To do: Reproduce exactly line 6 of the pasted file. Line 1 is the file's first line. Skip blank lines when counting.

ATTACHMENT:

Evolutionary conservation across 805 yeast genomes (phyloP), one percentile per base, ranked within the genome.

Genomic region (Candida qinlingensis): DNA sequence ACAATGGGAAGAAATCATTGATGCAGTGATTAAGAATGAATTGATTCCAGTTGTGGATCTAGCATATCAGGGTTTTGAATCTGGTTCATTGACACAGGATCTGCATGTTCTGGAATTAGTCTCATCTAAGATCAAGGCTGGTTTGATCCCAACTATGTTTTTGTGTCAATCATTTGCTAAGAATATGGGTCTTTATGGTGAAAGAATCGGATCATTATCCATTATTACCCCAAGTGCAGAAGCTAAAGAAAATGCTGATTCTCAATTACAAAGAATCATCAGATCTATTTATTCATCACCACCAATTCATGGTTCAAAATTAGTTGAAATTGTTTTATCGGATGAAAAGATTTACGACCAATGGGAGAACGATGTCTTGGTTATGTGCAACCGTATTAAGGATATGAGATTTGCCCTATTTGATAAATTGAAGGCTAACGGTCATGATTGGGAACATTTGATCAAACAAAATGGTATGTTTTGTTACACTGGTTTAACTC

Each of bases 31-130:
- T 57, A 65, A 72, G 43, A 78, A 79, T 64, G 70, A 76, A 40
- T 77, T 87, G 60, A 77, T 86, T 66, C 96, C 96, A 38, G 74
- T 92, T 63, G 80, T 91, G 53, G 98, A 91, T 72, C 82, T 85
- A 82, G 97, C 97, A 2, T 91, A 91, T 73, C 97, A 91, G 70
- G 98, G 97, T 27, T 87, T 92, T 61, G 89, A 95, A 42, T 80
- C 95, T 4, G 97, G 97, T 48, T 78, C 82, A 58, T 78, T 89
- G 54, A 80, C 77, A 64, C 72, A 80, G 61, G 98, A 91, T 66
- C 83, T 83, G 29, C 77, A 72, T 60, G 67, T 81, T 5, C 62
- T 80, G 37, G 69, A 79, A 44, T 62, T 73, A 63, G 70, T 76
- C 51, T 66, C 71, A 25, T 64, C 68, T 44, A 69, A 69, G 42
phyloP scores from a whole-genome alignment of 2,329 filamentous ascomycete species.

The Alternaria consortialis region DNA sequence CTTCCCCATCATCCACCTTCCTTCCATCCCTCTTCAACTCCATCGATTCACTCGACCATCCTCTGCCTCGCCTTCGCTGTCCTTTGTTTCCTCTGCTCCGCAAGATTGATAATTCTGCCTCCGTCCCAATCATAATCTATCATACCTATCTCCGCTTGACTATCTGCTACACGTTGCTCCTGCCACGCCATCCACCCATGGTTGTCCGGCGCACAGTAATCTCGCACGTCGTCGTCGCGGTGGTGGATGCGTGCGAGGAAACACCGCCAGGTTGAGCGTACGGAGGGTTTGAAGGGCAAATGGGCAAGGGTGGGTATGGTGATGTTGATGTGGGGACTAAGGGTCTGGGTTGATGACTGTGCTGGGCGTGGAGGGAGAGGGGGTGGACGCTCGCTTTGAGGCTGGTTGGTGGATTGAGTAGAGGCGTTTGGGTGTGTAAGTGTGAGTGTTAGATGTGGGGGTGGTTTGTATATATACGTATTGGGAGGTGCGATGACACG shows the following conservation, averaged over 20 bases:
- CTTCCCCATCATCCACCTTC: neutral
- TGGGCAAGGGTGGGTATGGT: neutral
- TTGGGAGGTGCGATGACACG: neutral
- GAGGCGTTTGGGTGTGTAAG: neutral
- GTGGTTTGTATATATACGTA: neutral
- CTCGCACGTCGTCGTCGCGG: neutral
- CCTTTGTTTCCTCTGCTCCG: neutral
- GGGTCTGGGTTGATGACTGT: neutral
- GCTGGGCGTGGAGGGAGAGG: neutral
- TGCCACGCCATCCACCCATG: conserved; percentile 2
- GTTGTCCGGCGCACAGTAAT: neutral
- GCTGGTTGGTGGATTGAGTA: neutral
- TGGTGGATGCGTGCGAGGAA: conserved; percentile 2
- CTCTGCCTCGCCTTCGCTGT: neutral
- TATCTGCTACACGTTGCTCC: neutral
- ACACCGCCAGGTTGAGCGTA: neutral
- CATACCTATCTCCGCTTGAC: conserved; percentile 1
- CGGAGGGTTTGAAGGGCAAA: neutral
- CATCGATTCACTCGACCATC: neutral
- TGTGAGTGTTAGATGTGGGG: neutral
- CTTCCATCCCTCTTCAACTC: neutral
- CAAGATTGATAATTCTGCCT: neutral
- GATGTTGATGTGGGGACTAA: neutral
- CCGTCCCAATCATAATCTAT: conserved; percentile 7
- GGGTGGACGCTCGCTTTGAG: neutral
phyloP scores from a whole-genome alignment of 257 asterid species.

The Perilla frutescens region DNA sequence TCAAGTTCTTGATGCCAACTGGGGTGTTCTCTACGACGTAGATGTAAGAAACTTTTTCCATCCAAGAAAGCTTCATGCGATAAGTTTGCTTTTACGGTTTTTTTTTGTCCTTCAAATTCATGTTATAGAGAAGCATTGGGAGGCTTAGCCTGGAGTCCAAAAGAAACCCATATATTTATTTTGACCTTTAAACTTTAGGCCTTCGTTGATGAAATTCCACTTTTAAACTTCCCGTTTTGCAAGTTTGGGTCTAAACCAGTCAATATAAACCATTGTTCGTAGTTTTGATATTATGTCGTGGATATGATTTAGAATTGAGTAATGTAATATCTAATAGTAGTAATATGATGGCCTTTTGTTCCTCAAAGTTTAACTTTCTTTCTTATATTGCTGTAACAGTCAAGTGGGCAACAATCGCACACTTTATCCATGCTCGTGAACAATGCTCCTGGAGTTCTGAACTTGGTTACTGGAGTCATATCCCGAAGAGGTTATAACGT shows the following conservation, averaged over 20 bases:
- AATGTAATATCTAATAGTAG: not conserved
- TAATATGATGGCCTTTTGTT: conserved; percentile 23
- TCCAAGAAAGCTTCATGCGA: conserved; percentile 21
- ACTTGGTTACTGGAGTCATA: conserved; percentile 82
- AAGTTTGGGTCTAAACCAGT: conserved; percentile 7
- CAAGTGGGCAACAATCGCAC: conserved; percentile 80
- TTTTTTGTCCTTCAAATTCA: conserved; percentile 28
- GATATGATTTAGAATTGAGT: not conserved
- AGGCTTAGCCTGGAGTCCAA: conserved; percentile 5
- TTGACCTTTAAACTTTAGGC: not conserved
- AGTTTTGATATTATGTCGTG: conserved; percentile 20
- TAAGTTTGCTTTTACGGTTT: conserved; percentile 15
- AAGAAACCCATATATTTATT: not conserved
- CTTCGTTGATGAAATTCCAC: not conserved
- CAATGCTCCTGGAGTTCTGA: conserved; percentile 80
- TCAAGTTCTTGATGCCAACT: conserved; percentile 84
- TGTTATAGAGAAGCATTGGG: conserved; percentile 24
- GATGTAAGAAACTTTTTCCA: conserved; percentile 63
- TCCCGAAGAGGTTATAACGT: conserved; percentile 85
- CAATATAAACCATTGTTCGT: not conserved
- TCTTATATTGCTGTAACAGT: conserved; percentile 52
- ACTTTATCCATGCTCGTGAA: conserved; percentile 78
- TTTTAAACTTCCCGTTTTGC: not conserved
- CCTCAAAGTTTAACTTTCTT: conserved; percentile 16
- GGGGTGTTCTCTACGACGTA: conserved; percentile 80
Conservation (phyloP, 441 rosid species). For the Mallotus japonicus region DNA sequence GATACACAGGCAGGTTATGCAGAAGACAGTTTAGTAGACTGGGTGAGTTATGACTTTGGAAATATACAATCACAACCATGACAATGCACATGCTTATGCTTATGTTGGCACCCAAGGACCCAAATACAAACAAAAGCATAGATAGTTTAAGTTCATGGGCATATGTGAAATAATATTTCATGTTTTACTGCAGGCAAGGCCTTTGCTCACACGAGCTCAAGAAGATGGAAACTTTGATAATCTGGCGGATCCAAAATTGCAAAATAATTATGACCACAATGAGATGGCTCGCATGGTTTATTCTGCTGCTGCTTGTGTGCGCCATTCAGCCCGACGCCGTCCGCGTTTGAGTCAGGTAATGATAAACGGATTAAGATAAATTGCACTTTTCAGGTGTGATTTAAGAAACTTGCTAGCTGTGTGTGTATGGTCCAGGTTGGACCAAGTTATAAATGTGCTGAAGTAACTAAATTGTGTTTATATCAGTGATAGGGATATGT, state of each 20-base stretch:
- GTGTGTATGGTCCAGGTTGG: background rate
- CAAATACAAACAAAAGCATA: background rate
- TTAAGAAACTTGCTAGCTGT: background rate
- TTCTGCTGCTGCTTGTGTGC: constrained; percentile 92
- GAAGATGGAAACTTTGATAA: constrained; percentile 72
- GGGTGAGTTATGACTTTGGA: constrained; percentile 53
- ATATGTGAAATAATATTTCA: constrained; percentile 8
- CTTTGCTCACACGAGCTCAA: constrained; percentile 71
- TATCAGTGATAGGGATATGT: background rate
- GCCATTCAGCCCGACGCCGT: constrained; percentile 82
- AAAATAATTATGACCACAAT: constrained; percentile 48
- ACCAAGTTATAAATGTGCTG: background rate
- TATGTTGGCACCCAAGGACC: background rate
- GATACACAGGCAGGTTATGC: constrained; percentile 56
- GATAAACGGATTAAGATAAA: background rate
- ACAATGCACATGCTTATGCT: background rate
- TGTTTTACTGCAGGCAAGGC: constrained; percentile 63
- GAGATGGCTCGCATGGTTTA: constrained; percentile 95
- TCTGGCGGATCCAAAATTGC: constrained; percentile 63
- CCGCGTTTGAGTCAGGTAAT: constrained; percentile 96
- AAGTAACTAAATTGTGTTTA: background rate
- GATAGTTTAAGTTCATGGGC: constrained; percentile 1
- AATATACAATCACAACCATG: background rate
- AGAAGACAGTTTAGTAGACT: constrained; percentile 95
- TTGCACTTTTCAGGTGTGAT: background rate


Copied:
- T 92, T 63, G 80, T 91, G 53, G 98, A 91, T 72, C 82, T 85